Culture and Community Researchers’ Network, March 2011

Presenters:
Isabel Jackson, PhD candidate, the Australian Centre of The School of History and Philosophical Studies. University of Melbourne
I am, you are … but who are they and why are they looking at us like that?
Georgia Birch, PhD candidate, Deakin University
How does previous physical activity and motherhood influence activity levels in later life for older Somali women living in Melbourne, Australia?


Georgia Birch, PhD candidate, Deakin University
How does previous physical activity and motherhood influence activity levels in later life for older Somali women living in Melbourne, Australia?

The arts were used as a communicative tool for participants to establish rapport and relationships with the researcher and allowed time and development of the narrative processes.

This PhD undertakes a qualitative analysis of how previous physical activity and the role of motherhood influence activity levels in Somalia women over 65 years of age. The arts were used as a communicative tool for participants to establish rapport and relationships with the researcher and allowed time and development of the narrative processes. This in turn established themes and outcomes that can be used to implement culturally appropriate physical activity interventions for this group.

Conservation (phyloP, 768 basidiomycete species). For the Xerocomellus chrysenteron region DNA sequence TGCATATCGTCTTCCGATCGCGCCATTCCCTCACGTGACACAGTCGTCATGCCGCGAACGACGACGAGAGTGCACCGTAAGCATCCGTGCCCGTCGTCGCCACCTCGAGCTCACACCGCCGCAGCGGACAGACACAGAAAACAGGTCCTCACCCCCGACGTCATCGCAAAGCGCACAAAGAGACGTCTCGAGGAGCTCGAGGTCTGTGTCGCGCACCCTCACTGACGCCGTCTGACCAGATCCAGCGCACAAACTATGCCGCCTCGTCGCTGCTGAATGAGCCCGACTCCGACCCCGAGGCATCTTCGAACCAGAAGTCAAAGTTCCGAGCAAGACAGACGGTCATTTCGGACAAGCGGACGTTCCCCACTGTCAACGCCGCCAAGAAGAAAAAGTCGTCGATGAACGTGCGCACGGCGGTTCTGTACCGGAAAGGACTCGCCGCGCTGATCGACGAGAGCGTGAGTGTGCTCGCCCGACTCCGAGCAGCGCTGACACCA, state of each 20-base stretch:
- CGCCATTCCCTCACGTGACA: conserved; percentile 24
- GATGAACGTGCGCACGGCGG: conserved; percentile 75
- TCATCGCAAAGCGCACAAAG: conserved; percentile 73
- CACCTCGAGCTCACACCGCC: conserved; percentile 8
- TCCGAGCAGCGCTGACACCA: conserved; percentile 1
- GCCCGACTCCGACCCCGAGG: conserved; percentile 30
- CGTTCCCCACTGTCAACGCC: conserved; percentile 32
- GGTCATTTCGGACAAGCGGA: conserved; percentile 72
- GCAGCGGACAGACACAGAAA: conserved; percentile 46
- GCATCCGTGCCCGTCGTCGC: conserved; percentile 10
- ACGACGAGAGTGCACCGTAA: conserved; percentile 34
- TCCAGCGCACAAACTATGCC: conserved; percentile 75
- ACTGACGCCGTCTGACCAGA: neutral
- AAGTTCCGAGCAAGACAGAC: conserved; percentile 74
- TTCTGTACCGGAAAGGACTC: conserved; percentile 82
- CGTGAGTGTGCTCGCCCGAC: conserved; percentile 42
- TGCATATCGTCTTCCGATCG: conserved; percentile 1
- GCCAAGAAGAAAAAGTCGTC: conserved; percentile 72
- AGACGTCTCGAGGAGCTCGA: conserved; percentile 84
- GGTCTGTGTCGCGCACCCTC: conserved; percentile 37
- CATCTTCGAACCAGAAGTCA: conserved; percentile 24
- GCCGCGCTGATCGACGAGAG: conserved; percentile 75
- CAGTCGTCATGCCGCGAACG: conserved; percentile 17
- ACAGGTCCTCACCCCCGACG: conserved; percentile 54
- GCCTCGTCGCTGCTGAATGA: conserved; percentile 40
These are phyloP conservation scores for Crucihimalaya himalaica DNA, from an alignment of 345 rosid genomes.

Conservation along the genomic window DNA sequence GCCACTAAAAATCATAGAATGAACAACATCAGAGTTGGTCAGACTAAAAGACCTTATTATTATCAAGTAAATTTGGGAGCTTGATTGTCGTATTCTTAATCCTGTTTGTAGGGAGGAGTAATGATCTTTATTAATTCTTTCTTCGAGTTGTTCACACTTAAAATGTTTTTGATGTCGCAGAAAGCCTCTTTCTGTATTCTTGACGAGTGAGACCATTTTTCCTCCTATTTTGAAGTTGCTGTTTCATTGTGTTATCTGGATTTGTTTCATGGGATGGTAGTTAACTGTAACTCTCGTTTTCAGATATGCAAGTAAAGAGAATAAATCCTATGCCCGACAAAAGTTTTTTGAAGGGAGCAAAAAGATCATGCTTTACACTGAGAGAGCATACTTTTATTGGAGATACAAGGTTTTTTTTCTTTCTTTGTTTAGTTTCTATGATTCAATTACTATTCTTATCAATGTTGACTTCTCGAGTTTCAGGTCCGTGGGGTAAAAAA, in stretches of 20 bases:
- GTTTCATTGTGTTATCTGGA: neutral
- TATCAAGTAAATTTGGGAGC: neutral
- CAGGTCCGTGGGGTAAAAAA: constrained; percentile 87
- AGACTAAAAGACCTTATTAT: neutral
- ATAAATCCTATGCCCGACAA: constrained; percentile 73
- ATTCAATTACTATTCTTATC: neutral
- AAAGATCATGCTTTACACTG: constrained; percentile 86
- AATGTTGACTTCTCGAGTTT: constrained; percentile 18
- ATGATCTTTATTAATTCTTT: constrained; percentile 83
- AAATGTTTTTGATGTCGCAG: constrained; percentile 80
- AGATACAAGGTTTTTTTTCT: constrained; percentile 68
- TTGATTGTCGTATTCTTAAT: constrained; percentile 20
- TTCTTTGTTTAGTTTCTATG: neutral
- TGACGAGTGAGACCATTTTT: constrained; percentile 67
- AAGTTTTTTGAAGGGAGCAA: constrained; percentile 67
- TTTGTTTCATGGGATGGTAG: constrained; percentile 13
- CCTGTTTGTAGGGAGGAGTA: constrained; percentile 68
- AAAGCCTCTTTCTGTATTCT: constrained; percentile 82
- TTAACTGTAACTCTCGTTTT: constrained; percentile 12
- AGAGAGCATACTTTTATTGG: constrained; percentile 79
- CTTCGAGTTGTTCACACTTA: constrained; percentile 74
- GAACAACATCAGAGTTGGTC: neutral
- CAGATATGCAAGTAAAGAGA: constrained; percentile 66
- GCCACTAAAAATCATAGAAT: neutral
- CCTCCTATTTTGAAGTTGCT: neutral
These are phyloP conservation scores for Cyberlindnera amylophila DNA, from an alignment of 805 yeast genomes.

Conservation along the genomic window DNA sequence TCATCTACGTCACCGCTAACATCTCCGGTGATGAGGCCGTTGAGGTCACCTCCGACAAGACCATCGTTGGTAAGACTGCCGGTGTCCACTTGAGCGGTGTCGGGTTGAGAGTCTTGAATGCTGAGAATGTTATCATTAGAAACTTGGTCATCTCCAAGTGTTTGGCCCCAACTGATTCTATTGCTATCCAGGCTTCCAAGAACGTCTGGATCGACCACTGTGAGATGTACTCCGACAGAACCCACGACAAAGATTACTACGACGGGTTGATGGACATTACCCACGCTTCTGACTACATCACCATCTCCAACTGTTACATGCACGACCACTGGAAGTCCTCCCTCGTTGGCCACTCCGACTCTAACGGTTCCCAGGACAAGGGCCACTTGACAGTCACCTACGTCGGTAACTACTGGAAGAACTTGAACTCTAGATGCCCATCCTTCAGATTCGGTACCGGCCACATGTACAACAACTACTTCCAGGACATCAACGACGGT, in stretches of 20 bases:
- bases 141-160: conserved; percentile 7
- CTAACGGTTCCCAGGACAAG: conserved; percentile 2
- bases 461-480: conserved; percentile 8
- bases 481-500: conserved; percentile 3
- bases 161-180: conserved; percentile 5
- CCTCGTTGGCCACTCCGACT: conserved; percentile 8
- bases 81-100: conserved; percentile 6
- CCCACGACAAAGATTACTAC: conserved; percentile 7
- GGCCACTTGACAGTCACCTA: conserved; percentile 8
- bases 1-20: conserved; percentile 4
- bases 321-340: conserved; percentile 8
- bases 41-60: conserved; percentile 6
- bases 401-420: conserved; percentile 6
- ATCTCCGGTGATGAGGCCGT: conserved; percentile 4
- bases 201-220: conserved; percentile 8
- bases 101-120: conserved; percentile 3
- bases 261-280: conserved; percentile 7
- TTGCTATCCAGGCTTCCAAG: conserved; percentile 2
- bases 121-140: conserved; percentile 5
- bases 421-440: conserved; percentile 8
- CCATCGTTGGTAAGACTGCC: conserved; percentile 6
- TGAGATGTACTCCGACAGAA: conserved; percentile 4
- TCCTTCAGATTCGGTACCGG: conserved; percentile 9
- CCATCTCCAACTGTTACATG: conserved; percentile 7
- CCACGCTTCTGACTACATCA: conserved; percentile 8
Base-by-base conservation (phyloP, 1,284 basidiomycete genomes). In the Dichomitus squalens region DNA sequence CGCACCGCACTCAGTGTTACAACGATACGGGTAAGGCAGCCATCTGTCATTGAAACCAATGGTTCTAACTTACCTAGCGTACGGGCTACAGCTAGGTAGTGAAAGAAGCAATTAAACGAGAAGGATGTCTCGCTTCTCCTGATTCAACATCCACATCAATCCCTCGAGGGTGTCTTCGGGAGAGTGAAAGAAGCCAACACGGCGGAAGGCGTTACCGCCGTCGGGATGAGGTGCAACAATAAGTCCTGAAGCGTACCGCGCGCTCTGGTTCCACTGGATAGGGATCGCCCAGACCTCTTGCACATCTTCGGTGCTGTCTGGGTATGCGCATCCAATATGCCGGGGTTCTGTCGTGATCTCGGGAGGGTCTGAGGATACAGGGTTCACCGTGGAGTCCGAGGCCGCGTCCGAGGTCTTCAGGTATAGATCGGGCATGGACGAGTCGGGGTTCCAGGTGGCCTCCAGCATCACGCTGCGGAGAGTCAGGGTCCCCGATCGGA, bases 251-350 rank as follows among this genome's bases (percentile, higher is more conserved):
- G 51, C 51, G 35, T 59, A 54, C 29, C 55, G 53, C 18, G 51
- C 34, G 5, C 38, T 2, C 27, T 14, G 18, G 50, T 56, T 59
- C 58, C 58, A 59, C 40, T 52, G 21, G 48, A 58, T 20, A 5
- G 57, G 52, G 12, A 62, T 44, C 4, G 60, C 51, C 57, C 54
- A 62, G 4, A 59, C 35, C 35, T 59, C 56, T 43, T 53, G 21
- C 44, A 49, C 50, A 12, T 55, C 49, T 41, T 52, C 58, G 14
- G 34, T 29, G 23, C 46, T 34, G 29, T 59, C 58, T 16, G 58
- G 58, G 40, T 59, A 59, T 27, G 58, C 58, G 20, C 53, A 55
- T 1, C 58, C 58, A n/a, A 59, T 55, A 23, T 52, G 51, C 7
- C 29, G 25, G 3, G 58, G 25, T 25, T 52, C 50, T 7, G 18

Georgia’s background has always been in the sports science field having been a Physical Educator in the public and private system and then a health promotion lecturer at Australian Catholic University. Her Masters in Women’s Health was with older Australian women and the effects of exercise on their physical and mental health. She is currently involved with older women from CALD communities and is very interested in gathering information using community arts based programs.

Isabel Jackson, PhD candidate, the Australian Centre of The School of History and Philosophical Studies. University of Melbourne
I am, you are … but who are they and why are they looking at us like that?

The role of arts in community based cultural identity – developed from observations and unanswered questions that arose in her own experience as an arts practitioner and in arts administration, education and management

The spectre of ‘the other’ is a familiar concept in discussions about, well, seemingly everything involving human attitudes, especially in areas of identity and where it brushes against attitudes of racism, nationalism and multiculturalism.  Whether framed as enticingly exotic, as banal and dross, or sinisterly malevolent the other is figured commonly as a means of differentiating ‘us’.  In this sense it is self-reflective.  This presentation will explore aspects and practices of othering within a CCD paradigm from variable ‘us’ bases, and where they might be envisioned as a means to create a pluralist society.  The considerations posed in the presentation represent points of departure for my PhD research in to the role of the arts in community based cultural identity as it is facilitated via CCD projects.

Isabel is a PhD candidate at the University of Melbourne, in the Australian Centre of The School of History and Philosophical Studies.  The research topic – the role of arts in community based cultural identity – developed from observations and unanswered questions that arose in her own experience as an arts practitioner and in arts administration, education and management.